SPOILER ALERT: Do not keep reading if you have not seen Season 3 of “Jessica Jones”
Welcome to “TV Take,” Variety‘s television podcast. In this week’s installment, Variety TV reporter Joe Otterson chats with Melissa Rosenberg, the creator, showrunner, and executive producer of Netflix’s Marvel drama “Jessica Jones.”
Centered around the Marvel Comics character of the same name, the series follows former superhero Jessica Jones, played by Krysten Ritter, as she opens her own detective agency and hesitantly uses her superpowers to combat numerous villains that find their way back into her life. The first two seasons sees power-wielding Jones catapulted into a series of dramatic turns, from battling the evil Kilgrave throughout Season 1, to having her best friend Trish (Rachael Taylor) kill her mother, and subsequently gain her own powers, in Season 2. In the third and final season, released June 14, the many open wounds and unresolved conflicts finally have a chance to be reconciled.
“What we really wanted to do was to have Jessica’s character look forward,” Rosenberg said about the last season. “The first two seasons were really her digging into her past, her past trauma, her family history, her origins, all of that. And she’s come to some sort of conclusion with those and so now we’re gonna see what does it look like for her to move forward, what is her place in the world? Can she find her place in the world?”
Her place in the world still seems to be right by Trish’s side in Season 3. Despite added tension following Trish’s newfound powers, and her murder of Jones’ mother, the pair go through the latest installment side by side. “They’re now, at least from a physical point of view, they’re equals,” Rosenberg said. “They both have powers, they both can defend themselves and fight for good or bad or all of that.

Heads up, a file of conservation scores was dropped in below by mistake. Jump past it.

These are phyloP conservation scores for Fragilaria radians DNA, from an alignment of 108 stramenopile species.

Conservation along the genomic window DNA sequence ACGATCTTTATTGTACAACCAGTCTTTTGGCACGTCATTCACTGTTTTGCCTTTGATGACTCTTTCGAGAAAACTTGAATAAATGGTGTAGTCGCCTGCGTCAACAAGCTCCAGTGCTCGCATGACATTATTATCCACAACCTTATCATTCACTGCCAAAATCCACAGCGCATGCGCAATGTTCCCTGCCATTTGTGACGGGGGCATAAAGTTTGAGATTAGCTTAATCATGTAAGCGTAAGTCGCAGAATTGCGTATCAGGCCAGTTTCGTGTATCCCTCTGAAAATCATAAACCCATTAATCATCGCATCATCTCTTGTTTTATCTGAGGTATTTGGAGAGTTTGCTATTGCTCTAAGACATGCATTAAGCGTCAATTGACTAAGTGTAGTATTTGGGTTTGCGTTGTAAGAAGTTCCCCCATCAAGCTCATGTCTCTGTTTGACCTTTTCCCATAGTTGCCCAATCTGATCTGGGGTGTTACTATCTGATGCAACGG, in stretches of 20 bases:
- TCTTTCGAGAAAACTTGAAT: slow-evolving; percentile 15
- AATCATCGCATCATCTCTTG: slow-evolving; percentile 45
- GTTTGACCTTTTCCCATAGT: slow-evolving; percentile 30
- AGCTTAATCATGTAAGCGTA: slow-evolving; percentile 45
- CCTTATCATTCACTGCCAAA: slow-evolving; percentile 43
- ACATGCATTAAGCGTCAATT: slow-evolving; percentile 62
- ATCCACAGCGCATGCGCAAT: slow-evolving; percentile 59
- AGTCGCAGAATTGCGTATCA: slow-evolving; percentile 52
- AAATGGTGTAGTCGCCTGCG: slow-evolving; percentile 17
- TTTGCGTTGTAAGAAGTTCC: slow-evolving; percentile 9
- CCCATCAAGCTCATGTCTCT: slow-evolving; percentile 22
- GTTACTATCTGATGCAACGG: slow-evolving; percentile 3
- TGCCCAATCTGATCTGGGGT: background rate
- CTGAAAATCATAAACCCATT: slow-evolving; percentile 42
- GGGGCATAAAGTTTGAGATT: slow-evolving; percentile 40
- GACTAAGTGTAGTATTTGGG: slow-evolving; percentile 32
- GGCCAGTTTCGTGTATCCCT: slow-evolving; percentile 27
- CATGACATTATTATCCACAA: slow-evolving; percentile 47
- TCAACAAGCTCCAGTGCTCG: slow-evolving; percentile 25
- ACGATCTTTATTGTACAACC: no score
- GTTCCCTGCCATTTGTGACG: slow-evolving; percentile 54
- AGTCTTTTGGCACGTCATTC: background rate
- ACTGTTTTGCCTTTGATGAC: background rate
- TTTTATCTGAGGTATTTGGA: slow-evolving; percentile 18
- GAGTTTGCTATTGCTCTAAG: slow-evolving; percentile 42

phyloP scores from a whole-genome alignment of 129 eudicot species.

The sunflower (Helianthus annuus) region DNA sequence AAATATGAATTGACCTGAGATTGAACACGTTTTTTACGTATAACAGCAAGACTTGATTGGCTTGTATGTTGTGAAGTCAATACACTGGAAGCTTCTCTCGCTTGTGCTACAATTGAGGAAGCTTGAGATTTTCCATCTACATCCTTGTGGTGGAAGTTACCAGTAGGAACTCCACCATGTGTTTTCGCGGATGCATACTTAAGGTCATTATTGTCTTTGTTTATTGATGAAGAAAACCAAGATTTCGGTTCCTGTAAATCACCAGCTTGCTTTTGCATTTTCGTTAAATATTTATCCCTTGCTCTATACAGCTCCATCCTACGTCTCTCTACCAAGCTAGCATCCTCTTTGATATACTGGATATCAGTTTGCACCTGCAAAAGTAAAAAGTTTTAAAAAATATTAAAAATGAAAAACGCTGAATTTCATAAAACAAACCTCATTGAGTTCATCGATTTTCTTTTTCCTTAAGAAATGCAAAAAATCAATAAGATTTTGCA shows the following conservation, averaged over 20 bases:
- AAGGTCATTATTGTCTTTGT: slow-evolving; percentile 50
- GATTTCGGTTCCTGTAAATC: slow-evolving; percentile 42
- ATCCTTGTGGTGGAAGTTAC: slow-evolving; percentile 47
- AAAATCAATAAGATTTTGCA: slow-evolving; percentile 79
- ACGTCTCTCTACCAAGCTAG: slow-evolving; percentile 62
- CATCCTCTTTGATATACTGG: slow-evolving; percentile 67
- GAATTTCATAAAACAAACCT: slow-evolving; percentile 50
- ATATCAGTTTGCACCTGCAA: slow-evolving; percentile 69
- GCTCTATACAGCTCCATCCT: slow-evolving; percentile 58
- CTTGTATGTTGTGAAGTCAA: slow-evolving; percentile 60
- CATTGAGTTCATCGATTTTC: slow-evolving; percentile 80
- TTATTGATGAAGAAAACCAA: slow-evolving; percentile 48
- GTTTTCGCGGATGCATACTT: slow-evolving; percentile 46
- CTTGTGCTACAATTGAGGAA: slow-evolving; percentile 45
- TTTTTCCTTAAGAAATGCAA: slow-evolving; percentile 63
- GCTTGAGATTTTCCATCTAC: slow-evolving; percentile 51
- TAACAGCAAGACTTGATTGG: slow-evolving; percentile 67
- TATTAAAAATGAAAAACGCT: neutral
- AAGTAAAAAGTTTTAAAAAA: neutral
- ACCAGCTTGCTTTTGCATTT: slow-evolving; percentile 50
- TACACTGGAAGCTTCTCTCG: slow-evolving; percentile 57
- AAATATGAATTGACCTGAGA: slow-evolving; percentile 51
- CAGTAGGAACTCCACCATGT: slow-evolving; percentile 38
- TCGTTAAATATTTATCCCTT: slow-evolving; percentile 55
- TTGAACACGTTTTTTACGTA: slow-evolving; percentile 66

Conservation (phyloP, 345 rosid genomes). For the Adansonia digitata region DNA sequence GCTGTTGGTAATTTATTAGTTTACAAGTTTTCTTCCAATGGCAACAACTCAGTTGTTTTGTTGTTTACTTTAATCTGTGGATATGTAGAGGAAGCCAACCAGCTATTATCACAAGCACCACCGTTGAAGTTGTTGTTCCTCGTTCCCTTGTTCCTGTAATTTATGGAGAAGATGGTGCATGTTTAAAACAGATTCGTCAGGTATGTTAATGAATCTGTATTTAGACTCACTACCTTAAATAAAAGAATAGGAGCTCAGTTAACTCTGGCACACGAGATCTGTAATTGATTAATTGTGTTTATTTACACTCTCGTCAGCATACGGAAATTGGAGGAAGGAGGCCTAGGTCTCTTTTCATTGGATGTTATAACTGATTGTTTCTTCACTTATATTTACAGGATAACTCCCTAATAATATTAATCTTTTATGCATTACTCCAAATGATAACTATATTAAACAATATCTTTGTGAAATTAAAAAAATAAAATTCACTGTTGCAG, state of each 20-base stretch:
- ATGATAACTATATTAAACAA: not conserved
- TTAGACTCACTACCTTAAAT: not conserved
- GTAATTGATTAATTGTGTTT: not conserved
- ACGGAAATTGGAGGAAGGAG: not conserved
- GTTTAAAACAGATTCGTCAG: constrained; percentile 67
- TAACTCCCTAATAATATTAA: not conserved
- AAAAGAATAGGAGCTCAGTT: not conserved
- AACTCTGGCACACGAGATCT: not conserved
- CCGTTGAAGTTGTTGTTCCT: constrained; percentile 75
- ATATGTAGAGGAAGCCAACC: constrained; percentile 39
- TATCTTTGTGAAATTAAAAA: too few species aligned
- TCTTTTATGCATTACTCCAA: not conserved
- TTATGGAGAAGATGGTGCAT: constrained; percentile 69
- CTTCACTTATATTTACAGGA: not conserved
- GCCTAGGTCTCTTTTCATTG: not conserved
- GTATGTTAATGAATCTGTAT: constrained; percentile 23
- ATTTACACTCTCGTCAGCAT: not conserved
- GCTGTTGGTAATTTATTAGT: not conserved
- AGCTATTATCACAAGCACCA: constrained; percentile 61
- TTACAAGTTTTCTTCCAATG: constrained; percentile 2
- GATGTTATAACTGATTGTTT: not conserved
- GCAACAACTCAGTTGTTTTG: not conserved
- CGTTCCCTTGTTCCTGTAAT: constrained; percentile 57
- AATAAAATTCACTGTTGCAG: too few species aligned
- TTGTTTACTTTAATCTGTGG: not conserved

“How they approach that is what brings about the conflict because Jessica has always been someone who sees all the different angles, who has a very hard time seeing things in black and white. It’s always shades of grey,” she continued, noting how each characters almost polar-opposite viewpoints complement each other perfectly.
“Both of them have always had this desire, to be able to come together and stay together and they’ve also always sought a partner in each other,” Rosenberg said. “They’re both very isolated in their own so it is the perfect team-up. They really complement each other’s strengths and weaknesses. They get to be together. It’s fun, it’s sort of the culmination of a three-season long arc between them.”
The new season also sees new relationships blossom as Jones begins dating Erik Gelden (Benjamin Walker) who, much like Trish, has a stark outlook on the world. But despite their differences, Rosenberg thinks the pair work well together in much the same way that her and Trish do, as their contrasting perspectives balance each other.
“For her he’s the ultimate partner, even more so than Trish, in that he can absolutely concretely see if someone is good or bad,” Rosenberg said. “It’s a very concrete, tangible skillset that he is and one that has evaded her her entire life.”
Later in the podcast, critics Daniel D’Addario and Caroline Framke discuss the phenomenon that is “Stranger Things.”
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